New Research to Track Illegal Trafficking of Animals

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Scientists at University of New South Wales developed a revolutionary approach by checking chemical markers in the body, to determine the illegal trafficking of animals.

Scientists from UNSW collaborated with Taronga Conservation Society Australia, University of Technology Sydney (UTS), and Australia’s Nuclear Science and Technology Organization (ANSTO) to work on a project related to track the illegal trafficking of animals. The researchers developed a unique approach that examines the chemical markers from the keratin present in the body parts such as hair, feathers, quills, and others of the animals. The work was published in the journal Scientific Reports on October 2018.

Using ANSTO Feather Map Project, the scientists developed a new technique that identifies animals based on the diet that they consume. The chemical marker identifies with almost 96 percent accuracy in the keratin of the animal parts and classifies whether the animal has been eating a natural, wild diet or a captive diet. This technology enables to identify the animals whether it is captive-bred or wild, which might help in curbing the illegally trafficking practices around the world.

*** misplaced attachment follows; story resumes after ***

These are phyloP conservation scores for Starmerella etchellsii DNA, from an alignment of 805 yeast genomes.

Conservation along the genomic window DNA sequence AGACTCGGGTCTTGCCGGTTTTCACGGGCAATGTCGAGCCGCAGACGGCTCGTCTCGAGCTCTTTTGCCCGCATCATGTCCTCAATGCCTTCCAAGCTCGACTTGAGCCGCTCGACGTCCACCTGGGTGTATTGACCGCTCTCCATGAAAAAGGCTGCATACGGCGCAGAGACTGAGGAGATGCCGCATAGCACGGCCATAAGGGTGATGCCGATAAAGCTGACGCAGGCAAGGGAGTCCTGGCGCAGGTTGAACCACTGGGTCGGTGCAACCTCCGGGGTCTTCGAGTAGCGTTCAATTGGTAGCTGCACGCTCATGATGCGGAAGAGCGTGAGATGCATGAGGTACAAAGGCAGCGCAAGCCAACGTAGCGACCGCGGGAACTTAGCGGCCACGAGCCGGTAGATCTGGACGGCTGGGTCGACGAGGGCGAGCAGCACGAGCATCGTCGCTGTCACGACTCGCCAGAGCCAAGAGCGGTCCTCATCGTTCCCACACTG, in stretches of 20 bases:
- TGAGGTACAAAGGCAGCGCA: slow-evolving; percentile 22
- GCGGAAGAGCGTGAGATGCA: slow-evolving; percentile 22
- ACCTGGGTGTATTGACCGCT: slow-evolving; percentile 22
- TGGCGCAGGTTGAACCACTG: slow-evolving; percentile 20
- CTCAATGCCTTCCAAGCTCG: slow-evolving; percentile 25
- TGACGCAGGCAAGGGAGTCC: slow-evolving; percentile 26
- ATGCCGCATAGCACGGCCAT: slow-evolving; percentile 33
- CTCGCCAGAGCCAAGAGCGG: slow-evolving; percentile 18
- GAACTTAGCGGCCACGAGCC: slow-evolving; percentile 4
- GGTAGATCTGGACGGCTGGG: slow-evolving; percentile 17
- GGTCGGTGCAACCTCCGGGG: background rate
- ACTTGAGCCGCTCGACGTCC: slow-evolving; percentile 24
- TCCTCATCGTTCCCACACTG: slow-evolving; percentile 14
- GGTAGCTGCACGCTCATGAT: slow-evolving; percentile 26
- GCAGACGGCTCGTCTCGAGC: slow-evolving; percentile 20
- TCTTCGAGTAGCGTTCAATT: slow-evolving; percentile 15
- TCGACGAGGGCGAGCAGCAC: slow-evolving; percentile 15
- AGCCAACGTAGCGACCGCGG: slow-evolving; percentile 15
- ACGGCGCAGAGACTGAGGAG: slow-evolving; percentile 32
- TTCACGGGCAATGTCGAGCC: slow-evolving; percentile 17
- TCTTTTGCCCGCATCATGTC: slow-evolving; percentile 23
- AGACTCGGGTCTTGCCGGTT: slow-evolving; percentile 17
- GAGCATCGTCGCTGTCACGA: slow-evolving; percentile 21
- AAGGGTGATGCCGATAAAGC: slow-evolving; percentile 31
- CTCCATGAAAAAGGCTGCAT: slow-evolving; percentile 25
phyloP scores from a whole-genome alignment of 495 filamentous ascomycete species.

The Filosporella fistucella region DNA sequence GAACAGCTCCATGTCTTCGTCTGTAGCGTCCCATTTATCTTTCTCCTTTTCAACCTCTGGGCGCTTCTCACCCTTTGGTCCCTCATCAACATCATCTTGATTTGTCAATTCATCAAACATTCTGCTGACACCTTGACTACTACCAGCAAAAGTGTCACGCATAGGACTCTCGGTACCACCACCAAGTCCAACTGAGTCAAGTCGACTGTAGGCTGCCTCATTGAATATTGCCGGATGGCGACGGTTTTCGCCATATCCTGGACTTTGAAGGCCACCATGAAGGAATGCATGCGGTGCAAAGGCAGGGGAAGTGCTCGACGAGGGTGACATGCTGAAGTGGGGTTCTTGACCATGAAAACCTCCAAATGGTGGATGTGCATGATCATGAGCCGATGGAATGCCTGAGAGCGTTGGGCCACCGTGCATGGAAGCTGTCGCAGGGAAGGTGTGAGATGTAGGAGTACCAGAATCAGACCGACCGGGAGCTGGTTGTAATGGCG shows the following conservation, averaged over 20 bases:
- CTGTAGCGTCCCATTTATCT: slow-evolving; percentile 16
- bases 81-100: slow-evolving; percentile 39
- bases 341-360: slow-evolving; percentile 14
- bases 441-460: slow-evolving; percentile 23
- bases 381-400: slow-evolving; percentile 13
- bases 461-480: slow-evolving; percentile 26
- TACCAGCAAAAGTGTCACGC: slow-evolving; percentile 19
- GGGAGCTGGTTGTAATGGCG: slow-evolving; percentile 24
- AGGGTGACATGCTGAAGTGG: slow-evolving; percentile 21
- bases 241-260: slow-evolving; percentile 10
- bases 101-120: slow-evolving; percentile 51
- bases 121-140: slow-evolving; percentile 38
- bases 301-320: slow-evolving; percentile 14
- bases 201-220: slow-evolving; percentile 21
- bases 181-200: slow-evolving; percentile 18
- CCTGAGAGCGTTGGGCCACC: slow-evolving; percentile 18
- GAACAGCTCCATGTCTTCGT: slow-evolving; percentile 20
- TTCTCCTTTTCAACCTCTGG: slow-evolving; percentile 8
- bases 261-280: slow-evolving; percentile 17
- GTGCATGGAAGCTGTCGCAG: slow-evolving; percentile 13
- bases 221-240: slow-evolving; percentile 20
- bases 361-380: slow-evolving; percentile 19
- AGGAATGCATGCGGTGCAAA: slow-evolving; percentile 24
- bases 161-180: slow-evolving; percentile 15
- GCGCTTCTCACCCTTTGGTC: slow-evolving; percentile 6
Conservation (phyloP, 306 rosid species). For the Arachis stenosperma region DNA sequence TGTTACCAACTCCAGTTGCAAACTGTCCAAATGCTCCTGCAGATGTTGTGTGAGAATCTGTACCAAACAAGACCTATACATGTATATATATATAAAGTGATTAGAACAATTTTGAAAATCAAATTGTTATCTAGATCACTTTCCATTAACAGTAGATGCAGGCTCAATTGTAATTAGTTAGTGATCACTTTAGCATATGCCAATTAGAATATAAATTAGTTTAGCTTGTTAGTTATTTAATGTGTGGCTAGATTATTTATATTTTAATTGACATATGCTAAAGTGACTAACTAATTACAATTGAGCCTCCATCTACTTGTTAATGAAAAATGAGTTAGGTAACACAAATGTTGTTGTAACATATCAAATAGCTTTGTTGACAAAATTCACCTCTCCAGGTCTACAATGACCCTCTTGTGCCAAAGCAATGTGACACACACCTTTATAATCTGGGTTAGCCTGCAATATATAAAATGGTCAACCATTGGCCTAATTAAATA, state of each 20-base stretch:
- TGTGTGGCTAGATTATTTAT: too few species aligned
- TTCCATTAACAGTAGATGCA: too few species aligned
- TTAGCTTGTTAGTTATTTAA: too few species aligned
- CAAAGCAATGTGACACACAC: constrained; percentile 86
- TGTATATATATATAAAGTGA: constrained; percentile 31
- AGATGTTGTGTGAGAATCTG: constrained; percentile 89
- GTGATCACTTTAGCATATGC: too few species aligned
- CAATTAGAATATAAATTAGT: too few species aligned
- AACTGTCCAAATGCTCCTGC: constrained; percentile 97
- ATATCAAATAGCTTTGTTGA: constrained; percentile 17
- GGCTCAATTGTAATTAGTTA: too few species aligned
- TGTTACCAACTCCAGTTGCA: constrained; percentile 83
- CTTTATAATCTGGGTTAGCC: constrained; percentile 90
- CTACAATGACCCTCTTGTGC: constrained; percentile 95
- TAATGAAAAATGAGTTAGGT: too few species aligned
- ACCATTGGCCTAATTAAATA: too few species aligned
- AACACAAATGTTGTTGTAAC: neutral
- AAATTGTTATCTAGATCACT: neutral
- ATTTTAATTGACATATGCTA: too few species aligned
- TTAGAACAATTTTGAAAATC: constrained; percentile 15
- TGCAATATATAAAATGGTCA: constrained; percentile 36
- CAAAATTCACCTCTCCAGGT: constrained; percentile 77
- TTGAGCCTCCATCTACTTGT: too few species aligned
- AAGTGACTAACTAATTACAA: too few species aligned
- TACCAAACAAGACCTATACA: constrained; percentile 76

Dr. Kate Brandis, researcher at the UNSW Science, founder of the Australian Feather Map, and lead author of the study, said: “The challenge now was how best to put this science in the hands of law enforcement. Analysis of quill, feather, and scale samples from a range of animals needs to be done if we’re really going to make the most of this discovery.”

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Cynthia Carrier is a graduate of Texas A&M, where she played volleyball and annoyed a lot of professors. Now as Plains Gazette's entertainment and Lifestyle Editor, she enjoys writing about delicious BBQ, outrageous style trends and all things Texas.